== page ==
Some of these problems are built in to the original material, which is surprisingly hushed and intimate until the final sequence of fisticuffs. At the same time, the scenes of Rocky and Adrian gently, haltingly opening up to each other are pretty much lost in a theatre the size of the Winter Garden. (A sweet duet, "The Flip Side," set in a closed ice-skating rink at night, doesn't quite make us fall in love with them.) And Rocky proves to be an oddly passive character on which to hang a musical; aside from his courting of Adrian, the events of the play mostly happen to him until the finale. Watching him train for the fight in two lengthy -- and admittedly dazzlingly designed and staged -- sequences don't really constitute meaningful dramatic action.

The songs, by the top-flight team of Lynn Ahrens and Stephen Flaherty, are casually melodic and often touching (especially a little item called "Happiness," in which Adrian and Rocky dream of a life together as they decorate the Christmas tree); they also have a genuine mid-'70s pop feel, as if the characters are expressing themselves through the music they would hear on their radios. But Ahrens and Flaherty's entirely honorable determination not to overinflate a small story results in a score that suffers from a certain sameness and, too often, a rather slow pulse. It's not until we get to "Eye of the Tiger," taken from the film Rocky III and applied to two lengthy sequences showing Rocky training for the fight, that Rocky, the musical, gets the jolt of electricity it so sorely needs.

As Rocky and Adrian, Andy Karl and Margo Seibert work honestly and well, creating a pair of damaged adults whose emotional scars make them oddly perfect for each other. Karl captures Rocky's discomfort with himself as well as his dogged determination to keep pursuing his dream, although it isn't until nearly intermission that his voice gets a real workout, in the number "Fight from the Heart." Seibert captures Adrian's crippling shyness as well as her pent-up agony and rage; she also makes a genuinely touching moment out of her big transformation, when, encouraged by Rocky's love, she emerges from the bathroom in a brightly colored party dress. As Creed, Terence Archie is shortchanged by a role that gives him little more to do than enter every few minutes and thump his chest. Dakin Matthews has a charmingly offhand way with Mickey's gruff dialogue and makes something real out of the scene in which he berates Rocky for wasting his talent. Danny Mastrogiorgio is appropriately gritty as the alternately bullying and pathetic Paulie. Jennifer Mudge has some nice moments as Paulie's skeptical heart-of-gold girlfriend.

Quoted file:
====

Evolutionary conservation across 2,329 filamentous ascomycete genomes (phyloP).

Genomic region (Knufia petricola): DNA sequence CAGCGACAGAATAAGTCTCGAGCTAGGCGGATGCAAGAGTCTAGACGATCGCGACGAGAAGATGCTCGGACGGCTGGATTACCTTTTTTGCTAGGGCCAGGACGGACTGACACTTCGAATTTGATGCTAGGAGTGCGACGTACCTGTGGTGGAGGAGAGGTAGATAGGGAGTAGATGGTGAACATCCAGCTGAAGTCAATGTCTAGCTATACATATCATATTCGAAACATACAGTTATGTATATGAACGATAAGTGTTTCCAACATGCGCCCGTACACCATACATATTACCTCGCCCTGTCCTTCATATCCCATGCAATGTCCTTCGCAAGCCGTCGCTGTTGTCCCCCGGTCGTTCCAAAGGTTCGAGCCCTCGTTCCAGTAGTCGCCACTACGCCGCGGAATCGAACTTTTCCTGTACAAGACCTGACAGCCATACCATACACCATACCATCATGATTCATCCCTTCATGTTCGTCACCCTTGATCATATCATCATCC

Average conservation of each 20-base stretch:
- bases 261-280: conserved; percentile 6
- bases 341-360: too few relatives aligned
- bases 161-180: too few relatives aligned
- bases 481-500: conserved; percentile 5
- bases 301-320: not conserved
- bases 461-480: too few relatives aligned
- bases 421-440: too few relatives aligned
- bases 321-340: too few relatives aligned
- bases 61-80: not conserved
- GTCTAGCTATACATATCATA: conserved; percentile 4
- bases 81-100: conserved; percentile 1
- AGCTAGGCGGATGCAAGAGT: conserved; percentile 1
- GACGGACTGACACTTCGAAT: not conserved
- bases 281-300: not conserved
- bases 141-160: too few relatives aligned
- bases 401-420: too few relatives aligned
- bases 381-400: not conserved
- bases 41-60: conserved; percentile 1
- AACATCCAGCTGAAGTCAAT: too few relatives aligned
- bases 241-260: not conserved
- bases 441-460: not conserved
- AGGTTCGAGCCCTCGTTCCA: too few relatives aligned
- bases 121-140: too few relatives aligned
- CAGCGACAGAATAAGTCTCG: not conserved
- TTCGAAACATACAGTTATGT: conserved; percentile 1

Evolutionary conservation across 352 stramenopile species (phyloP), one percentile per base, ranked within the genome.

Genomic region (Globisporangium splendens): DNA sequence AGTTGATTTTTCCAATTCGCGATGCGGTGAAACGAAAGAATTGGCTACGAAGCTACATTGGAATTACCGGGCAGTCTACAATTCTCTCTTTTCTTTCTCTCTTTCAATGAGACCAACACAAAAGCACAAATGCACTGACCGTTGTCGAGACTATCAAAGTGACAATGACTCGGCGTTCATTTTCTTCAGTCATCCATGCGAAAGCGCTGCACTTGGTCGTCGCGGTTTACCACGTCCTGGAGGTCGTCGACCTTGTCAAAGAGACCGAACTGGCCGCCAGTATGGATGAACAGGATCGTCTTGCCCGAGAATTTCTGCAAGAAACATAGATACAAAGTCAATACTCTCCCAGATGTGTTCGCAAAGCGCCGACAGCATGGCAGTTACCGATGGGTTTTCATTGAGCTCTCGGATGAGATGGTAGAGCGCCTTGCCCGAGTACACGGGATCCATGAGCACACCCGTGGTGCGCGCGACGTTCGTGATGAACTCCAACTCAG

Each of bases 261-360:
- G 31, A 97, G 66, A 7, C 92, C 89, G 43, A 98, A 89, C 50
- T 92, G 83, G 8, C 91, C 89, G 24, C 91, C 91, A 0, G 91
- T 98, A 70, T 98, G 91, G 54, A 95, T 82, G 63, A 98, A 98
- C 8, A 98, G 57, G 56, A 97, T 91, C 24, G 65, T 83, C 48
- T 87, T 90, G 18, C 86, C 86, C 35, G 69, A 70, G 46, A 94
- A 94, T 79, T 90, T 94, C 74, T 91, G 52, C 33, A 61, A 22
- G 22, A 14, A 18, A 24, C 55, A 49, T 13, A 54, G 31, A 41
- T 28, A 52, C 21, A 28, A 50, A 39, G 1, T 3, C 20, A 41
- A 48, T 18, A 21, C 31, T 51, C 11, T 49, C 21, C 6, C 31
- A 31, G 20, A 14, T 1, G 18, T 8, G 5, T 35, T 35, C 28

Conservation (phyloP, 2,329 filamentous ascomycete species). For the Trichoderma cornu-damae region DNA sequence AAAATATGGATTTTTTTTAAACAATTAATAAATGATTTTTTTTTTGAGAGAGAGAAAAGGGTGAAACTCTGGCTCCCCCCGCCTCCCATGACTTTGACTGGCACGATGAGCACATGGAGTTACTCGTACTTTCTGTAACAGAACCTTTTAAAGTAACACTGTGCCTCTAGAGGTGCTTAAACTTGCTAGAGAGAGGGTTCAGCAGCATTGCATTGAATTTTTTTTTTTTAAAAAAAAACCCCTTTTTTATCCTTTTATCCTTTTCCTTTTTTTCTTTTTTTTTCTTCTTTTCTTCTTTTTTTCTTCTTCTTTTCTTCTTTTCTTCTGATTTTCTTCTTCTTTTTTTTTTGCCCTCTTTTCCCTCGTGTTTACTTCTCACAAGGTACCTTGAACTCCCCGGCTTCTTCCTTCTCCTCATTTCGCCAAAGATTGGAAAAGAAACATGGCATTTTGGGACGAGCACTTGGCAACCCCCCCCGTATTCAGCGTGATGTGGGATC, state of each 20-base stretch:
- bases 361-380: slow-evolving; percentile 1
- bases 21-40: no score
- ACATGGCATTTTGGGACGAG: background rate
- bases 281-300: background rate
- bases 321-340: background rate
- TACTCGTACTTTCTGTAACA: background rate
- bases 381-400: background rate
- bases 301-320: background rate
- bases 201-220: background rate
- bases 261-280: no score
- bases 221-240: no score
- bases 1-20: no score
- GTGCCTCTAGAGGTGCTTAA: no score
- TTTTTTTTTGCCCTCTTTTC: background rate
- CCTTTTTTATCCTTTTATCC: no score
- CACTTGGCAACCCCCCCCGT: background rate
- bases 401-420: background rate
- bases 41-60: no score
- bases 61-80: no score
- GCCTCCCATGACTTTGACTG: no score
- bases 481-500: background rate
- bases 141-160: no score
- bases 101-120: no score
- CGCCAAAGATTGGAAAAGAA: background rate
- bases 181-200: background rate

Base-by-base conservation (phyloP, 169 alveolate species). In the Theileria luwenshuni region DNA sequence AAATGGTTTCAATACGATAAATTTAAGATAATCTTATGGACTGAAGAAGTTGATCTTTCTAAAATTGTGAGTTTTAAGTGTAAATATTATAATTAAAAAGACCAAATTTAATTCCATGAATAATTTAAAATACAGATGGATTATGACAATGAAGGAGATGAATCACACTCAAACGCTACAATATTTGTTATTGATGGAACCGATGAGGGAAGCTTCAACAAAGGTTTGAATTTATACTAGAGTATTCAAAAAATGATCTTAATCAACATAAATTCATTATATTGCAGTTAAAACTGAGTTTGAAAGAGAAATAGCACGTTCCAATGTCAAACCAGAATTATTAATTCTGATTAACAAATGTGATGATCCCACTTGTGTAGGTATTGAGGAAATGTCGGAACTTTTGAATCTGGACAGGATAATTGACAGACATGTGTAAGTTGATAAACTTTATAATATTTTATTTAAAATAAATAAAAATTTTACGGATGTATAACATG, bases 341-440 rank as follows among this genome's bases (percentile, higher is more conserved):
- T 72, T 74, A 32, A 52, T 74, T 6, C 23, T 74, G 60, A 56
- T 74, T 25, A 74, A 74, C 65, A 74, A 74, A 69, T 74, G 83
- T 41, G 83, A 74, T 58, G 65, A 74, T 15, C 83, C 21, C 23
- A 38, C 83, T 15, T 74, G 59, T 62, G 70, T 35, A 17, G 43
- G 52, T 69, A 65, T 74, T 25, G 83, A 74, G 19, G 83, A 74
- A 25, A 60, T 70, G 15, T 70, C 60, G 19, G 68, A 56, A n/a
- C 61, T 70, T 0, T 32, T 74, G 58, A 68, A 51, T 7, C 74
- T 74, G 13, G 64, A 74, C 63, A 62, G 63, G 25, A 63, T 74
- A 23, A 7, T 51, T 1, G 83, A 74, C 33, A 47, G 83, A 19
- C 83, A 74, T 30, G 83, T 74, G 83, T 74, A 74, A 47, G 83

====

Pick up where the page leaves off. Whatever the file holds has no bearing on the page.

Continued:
In addition to the big fight sequence, Christopher Barreca's spectacular set design places the action in an industrial warehouse environment, into which roll units showing various row house flats (Rocky's is a dump and Adrian's is as neat as a pin), a pet shop, a locker room, and other locations. He makes especially good use of a scenic bridge that flies in to narrow the focus of certain scenes; it's about all he can do to help create a more intimate atmosphere, and it is appreciated. Christopher Akerlind's lighting design is filled both with bold gestures -- highly directional looks filled with big beams -- and careful detail work, illuminating the smaller scenes with nice touches. The video, by Dan Scully and Pablo N. Molina, transmits live video footage of the boxing action and fills the stage with stunning collages of black-and-white imagery as Rocky prepares for the fight; there's also a nifty touch in the pet shop scenes, where rows of fish tanks are really video screens. David Zinn's costumes feel thoroughly accurate to the characters and 1976 time frame; he honors the characters' iconic looks without being slavish about it, and he also has fun with the vulgar getups for the girls hired to dress up the fight with a bicentennial theme. Peter Hylenski's sound design is sensitively rendered for the ballads and appropriately bombastic for the big numbers; among other effects, he trebles the power of each landed blow in the final fight.

And if Timbers hasn't been able to reconcile the contradictions of a show that wants to be both a tender little indie musical and an epic battle to the finish, at least he finally delivers the spectacle that the audience wants from Rocky. Like its climactic bout, however, the most it can manage is a technical knockout.--David Barbour

(14 March 2014)